A team of scientists from the University of Southern California and Zhejiang University in China have developed a new lithium-ion battery that uses silicon nanoparticles in place of the traditional graphite anodes to provide superior performance.
Researchers at USC have developed a new lithium-ion battery design that uses porous silicon nanoparticles in place of the traditional graphite anodes to provide superior performance.
The new batteries — which could be used in anything from cellphones to hybrid cars — hold three times as much energy as comparable graphite-based designs and recharge within 10 minutes. The design, currently under a provisional patent, could be commercially available within two to three years.
“It’s an exciting research. It opens the door for the design of the next generation lithium-ion batteries,” said Chongwu Zhou, professor at the USC Viterbi School of Engineering, who led the team that developed the battery.
Zhou worked with USC graduate students Mingyuan Ge, Jipeng Rong, Xin Fang and Anyi Zhang, as well as Yunhao Lu of Zhejiang University in China. Their research was published in Nano Research in January.
Researchers have long attempted to use silicon, which is cheap and has a high potential capacity, in battery anodes. (Anodes are where current flows into a battery, while cathodes are where current flows out.)
The problem has been that previous silicon anode designs, which were basically tiny plates of the material, broke down from repeated swelling and shrinking during charging/discharging cycles and quickly became useless.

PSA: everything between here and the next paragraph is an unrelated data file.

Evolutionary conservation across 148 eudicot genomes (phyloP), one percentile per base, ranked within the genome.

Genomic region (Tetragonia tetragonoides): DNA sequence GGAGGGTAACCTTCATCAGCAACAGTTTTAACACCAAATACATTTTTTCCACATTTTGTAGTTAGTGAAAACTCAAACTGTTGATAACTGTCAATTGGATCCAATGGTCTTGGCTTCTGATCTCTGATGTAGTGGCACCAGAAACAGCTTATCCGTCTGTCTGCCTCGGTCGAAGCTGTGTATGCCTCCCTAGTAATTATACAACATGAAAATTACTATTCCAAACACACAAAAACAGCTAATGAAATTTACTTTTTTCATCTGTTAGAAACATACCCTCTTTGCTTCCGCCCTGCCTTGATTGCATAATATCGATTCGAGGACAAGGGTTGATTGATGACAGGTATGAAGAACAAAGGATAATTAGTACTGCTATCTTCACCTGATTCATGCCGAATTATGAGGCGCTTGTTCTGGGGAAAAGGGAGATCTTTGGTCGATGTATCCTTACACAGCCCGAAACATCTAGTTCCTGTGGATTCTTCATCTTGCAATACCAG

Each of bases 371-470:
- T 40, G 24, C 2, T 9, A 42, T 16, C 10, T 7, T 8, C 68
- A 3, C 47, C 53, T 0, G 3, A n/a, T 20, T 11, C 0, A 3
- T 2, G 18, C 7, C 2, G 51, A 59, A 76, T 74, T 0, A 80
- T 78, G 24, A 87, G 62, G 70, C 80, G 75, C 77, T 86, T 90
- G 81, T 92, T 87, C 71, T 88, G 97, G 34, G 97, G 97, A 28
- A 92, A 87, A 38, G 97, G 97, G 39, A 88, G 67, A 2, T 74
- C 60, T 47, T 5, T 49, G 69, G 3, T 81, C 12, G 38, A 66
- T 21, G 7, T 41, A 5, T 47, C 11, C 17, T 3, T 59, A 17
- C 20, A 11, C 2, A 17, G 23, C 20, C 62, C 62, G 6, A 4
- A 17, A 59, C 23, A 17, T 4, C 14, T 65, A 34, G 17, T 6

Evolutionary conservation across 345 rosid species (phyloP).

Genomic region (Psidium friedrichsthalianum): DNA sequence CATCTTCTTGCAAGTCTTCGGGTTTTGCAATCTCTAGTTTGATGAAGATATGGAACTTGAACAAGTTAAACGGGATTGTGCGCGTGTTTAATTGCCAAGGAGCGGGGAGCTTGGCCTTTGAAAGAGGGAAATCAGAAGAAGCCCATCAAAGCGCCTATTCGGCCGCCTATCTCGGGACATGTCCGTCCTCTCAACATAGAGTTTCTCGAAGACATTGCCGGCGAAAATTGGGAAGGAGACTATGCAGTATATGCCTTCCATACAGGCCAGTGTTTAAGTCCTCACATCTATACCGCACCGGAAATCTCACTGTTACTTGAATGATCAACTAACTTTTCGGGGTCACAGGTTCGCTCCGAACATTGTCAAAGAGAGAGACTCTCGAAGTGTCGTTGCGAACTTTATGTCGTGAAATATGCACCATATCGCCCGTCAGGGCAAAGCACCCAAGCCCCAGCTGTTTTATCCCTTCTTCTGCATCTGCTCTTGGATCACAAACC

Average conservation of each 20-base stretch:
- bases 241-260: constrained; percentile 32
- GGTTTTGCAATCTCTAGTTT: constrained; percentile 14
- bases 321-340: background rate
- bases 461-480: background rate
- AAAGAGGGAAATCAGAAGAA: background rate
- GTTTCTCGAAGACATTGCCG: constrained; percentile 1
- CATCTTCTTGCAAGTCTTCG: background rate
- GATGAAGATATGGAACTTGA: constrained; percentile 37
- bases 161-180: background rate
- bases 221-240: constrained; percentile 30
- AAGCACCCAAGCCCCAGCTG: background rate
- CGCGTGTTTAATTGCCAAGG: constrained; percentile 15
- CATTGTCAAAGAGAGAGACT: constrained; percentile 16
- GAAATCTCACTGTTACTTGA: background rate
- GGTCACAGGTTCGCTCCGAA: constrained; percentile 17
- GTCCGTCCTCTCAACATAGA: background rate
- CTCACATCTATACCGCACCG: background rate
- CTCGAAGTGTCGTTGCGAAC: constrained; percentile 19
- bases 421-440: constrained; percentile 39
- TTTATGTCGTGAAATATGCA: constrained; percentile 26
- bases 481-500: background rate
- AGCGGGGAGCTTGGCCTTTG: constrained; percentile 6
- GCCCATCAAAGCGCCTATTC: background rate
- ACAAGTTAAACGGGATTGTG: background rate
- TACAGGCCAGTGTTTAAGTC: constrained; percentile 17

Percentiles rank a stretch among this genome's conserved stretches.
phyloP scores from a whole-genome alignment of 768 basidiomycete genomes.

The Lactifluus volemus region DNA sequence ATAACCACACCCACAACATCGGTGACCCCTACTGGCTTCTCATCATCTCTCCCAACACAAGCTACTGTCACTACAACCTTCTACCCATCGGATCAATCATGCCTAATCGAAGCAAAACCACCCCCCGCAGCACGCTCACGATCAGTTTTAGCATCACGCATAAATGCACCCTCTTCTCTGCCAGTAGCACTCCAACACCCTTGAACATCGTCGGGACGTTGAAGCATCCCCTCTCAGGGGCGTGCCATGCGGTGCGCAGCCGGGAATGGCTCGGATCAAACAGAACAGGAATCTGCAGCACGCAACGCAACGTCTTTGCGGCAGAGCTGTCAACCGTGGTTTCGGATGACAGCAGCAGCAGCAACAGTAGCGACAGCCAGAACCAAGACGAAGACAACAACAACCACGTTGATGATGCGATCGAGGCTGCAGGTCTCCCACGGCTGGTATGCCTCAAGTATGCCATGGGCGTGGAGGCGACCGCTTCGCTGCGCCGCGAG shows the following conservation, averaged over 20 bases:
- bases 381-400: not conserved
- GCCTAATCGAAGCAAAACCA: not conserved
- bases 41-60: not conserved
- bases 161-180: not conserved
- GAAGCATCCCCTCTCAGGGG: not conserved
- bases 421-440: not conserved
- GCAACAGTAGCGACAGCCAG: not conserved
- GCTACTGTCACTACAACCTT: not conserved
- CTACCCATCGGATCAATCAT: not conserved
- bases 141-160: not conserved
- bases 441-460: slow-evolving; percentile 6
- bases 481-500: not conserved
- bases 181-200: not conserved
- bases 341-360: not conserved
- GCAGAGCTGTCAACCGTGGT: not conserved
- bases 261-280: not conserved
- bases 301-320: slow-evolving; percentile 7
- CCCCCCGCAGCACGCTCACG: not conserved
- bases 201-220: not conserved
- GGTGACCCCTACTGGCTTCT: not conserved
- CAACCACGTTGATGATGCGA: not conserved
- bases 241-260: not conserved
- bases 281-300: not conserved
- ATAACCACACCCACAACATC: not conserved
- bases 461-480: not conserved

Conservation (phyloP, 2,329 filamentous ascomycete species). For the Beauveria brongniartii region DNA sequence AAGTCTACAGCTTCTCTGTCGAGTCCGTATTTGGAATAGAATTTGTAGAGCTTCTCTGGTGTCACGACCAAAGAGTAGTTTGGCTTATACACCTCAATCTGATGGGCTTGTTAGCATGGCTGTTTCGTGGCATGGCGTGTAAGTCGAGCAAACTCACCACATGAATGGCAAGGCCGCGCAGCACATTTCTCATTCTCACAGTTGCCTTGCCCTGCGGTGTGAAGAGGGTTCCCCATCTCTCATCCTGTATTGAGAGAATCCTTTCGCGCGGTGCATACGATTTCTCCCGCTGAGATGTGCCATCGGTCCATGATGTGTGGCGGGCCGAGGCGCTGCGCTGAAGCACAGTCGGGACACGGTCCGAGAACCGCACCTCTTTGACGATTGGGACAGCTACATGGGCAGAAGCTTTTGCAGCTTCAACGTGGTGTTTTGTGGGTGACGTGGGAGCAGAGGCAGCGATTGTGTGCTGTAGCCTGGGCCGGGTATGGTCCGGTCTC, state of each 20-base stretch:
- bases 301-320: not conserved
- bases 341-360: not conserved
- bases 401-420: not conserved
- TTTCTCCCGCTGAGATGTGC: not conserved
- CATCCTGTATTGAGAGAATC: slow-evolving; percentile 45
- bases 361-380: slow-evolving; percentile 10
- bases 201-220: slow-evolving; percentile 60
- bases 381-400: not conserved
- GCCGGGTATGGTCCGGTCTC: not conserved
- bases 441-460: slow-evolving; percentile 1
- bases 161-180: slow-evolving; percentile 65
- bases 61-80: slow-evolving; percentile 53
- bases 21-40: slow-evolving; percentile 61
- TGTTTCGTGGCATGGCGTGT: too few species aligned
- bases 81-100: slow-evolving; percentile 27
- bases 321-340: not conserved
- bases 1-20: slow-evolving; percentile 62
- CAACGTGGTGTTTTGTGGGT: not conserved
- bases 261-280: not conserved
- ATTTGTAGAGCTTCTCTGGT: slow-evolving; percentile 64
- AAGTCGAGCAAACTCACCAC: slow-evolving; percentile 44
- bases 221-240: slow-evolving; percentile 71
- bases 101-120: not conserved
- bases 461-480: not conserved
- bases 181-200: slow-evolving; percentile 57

Last year, Zhou’s team experimented with porous silicon nanowires that are less than 100 nanometers in diameter and just a few microns long.
The tiny pores on the nanowires allowed the silicon to expand and contract without breaking while simultaneously increasing the surface area, which in turn allows lithium ions to diffuse in and out of the battery more quickly, improving performance.
Though the batteries functioned well, the nanowires are difficult to manufacture en masse. To solve the problem, Zhou’s team took commercially available nanoparticles — tiny silicon spheres — and etched them with the same pores as the nanowires. The particles function similarly and can be made in any quantity desired.
Though the silicon nanoparticle batteries currently last for just 200 recharge cycles (compared to an average of 500 for graphite-based designs), the team’s older silicon nanowire-based design lasted for up to 2,000 cycles, which was reported in Nano Lett last April.
Further development of the nanoparticle design should boost the battery’s lifespan, Zhou said.
“The easy method we use may generate real impact on battery applications in the near future,” Zhou said.
Future research by the group will focus on finding a new cathode material with a high capacity that will pair well with the porous silicon nanowires and/or porous silicon nanoparticles to create a completely redesigned battery.
The work was funded by USC Viterbi.
Publication: Jiepeng Rong, et al., “Coaxial Si/anodic titanium oxide/Si nanotube arrays for lithium-ion battery anodes,” Nano Research, 2013; DOI: 10.1007/s12274-013-0294-x
Image: Photos/Mingyuan Ge and Chongwu Zhou